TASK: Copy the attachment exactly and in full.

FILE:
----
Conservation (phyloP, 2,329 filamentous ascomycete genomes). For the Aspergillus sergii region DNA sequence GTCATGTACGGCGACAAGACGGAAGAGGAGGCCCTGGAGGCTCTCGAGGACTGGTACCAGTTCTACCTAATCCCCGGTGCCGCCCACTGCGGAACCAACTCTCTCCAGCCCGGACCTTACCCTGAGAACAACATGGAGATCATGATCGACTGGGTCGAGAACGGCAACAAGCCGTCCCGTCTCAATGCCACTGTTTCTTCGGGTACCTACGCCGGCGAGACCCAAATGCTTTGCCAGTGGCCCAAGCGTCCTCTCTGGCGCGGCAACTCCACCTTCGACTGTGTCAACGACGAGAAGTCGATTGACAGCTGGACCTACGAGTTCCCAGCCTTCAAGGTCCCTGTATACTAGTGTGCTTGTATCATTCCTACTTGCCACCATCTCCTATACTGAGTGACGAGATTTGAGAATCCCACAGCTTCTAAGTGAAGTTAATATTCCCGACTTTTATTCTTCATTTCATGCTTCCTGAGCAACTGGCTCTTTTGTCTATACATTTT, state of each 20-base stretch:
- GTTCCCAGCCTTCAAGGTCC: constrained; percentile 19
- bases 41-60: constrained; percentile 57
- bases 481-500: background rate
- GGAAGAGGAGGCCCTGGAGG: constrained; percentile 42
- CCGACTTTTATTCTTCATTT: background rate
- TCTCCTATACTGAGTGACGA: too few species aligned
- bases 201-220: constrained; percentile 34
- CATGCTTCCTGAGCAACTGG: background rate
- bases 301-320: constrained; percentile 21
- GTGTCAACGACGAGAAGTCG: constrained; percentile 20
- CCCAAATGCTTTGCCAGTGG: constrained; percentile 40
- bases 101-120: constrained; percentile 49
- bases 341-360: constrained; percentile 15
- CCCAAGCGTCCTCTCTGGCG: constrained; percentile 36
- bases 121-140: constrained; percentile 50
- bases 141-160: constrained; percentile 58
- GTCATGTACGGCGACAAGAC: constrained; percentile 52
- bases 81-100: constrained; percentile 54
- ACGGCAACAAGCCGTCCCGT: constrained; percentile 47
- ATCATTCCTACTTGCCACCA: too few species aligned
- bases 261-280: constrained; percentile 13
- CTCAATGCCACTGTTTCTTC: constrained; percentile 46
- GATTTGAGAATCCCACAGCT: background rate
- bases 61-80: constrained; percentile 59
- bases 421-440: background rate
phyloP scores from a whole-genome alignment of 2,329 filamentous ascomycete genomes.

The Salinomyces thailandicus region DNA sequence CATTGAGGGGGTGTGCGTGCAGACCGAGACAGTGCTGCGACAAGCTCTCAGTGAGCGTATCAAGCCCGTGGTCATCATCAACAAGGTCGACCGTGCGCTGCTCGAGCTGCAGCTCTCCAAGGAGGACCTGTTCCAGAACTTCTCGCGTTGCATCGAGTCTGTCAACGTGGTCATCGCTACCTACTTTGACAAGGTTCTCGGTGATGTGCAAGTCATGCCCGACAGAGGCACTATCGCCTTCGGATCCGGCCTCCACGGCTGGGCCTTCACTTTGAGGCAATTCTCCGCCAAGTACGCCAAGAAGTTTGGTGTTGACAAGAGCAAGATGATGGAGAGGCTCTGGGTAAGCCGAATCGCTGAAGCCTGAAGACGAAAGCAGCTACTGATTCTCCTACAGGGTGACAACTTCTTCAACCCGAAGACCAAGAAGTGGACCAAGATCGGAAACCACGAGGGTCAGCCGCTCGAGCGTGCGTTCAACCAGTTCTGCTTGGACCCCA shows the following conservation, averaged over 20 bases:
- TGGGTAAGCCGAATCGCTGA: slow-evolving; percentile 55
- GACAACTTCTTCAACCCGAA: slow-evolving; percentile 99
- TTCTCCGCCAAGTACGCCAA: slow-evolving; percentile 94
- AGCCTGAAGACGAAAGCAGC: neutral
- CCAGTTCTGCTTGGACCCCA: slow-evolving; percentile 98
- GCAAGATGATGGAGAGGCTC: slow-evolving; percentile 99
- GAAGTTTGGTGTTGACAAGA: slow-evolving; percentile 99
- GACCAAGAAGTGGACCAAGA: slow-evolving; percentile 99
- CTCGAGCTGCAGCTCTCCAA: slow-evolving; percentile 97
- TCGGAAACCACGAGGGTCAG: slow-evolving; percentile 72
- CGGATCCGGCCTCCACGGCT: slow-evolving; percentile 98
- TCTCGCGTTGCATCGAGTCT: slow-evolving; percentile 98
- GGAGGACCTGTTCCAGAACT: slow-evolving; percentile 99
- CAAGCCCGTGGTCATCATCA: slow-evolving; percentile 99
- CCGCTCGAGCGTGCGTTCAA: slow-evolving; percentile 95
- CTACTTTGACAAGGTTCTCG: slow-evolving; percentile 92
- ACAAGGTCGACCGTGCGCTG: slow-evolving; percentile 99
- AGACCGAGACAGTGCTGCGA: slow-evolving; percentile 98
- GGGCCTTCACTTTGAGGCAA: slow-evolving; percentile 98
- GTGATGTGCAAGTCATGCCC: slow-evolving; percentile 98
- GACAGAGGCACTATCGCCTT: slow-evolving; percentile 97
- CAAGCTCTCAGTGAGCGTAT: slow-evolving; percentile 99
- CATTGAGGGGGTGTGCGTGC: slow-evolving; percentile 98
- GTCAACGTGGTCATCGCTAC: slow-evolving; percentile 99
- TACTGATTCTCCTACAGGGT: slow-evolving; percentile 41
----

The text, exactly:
Conservation (phyloP, 2,329 filamentous ascomycete genomes). For the Aspergillus sergii region DNA sequence GTCATGTACGGCGACAAGACGGAAGAGGAGGCCCTGGAGGCTCTCGAGGACTGGTACCAGTTCTACCTAATCCCCGGTGCCGCCCACTGCGGAACCAACTCTCTCCAGCCCGGACCTTACCCTGAGAACAACATGGAGATCATGATCGACTGGGTCGAGAACGGCAACAAGCCGTCCCGTCTCAATGCCACTGTTTCTTCGGGTACCTACGCCGGCGAGACCCAAATGCTTTGCCAGTGGCCCAAGCGTCCTCTCTGGCGCGGCAACTCCACCTTCGACTGTGTCAACGACGAGAAGTCGATTGACAGCTGGACCTACGAGTTCCCAGCCTTCAAGGTCCCTGTATACTAGTGTGCTTGTATCATTCCTACTTGCCACCATCTCCTATACTGAGTGACGAGATTTGAGAATCCCACAGCTTCTAAGTGAAGTTAATATTCCCGACTTTTATTCTTCATTTCATGCTTCCTGAGCAACTGGCTCTTTTGTCTATACATTTT, state of each 20-base stretch:
- GTTCCCAGCCTTCAAGGTCC: constrained; percentile 19
- bases 41-60: constrained; percentile 57
- bases 481-500: background rate
- GGAAGAGGAGGCCCTGGAGG: constrained; percentile 42
- CCGACTTTTATTCTTCATTT: background rate
- TCTCCTATACTGAGTGACGA: too few species aligned
- bases 201-220: constrained; percentile 34
- CATGCTTCCTGAGCAACTGG: background rate
- bases 301-320: constrained; percentile 21
- GTGTCAACGACGAGAAGTCG: constrained; percentile 20
- CCCAAATGCTTTGCCAGTGG: constrained; percentile 40
- bases 101-120: constrained; percentile 49
- bases 341-360: constrained; percentile 15
- CCCAAGCGTCCTCTCTGGCG: constrained; percentile 36
- bases 121-140: constrained; percentile 50
- bases 141-160: constrained; percentile 58
- GTCATGTACGGCGACAAGAC: constrained; percentile 52
- bases 81-100: constrained; percentile 54
- ACGGCAACAAGCCGTCCCGT: constrained; percentile 47
- ATCATTCCTACTTGCCACCA: too few species aligned
- bases 261-280: constrained; percentile 13
- CTCAATGCCACTGTTTCTTC: constrained; percentile 46
- GATTTGAGAATCCCACAGCT: background rate
- bases 61-80: constrained; percentile 59
- bases 421-440: background rate
phyloP scores from a whole-genome alignment of 2,329 filamentous ascomycete genomes.

The Salinomyces thailandicus region DNA sequence CATTGAGGGGGTGTGCGTGCAGACCGAGACAGTGCTGCGACAAGCTCTCAGTGAGCGTATCAAGCCCGTGGTCATCATCAACAAGGTCGACCGTGCGCTGCTCGAGCTGCAGCTCTCCAAGGAGGACCTGTTCCAGAACTTCTCGCGTTGCATCGAGTCTGTCAACGTGGTCATCGCTACCTACTTTGACAAGGTTCTCGGTGATGTGCAAGTCATGCCCGACAGAGGCACTATCGCCTTCGGATCCGGCCTCCACGGCTGGGCCTTCACTTTGAGGCAATTCTCCGCCAAGTACGCCAAGAAGTTTGGTGTTGACAAGAGCAAGATGATGGAGAGGCTCTGGGTAAGCCGAATCGCTGAAGCCTGAAGACGAAAGCAGCTACTGATTCTCCTACAGGGTGACAACTTCTTCAACCCGAAGACCAAGAAGTGGACCAAGATCGGAAACCACGAGGGTCAGCCGCTCGAGCGTGCGTTCAACCAGTTCTGCTTGGACCCCA shows the following conservation, averaged over 20 bases:
- TGGGTAAGCCGAATCGCTGA: slow-evolving; percentile 55
- GACAACTTCTTCAACCCGAA: slow-evolving; percentile 99
- TTCTCCGCCAAGTACGCCAA: slow-evolving; percentile 94
- AGCCTGAAGACGAAAGCAGC: neutral
- CCAGTTCTGCTTGGACCCCA: slow-evolving; percentile 98
- GCAAGATGATGGAGAGGCTC: slow-evolving; percentile 99
- GAAGTTTGGTGTTGACAAGA: slow-evolving; percentile 99
- GACCAAGAAGTGGACCAAGA: slow-evolving; percentile 99
- CTCGAGCTGCAGCTCTCCAA: slow-evolving; percentile 97
- TCGGAAACCACGAGGGTCAG: slow-evolving; percentile 72
- CGGATCCGGCCTCCACGGCT: slow-evolving; percentile 98
- TCTCGCGTTGCATCGAGTCT: slow-evolving; percentile 98
- GGAGGACCTGTTCCAGAACT: slow-evolving; percentile 99
- CAAGCCCGTGGTCATCATCA: slow-evolving; percentile 99
- CCGCTCGAGCGTGCGTTCAA: slow-evolving; percentile 95
- CTACTTTGACAAGGTTCTCG: slow-evolving; percentile 92
- ACAAGGTCGACCGTGCGCTG: slow-evolving; percentile 99
- AGACCGAGACAGTGCTGCGA: slow-evolving; percentile 98
- GGGCCTTCACTTTGAGGCAA: slow-evolving; percentile 98
- GTGATGTGCAAGTCATGCCC: slow-evolving; percentile 98
- GACAGAGGCACTATCGCCTT: slow-evolving; percentile 97
- CAAGCTCTCAGTGAGCGTAT: slow-evolving; percentile 99
- CATTGAGGGGGTGTGCGTGC: slow-evolving; percentile 98
- GTCAACGTGGTCATCGCTAC: slow-evolving; percentile 99
- TACTGATTCTCCTACAGGGT: slow-evolving; percentile 41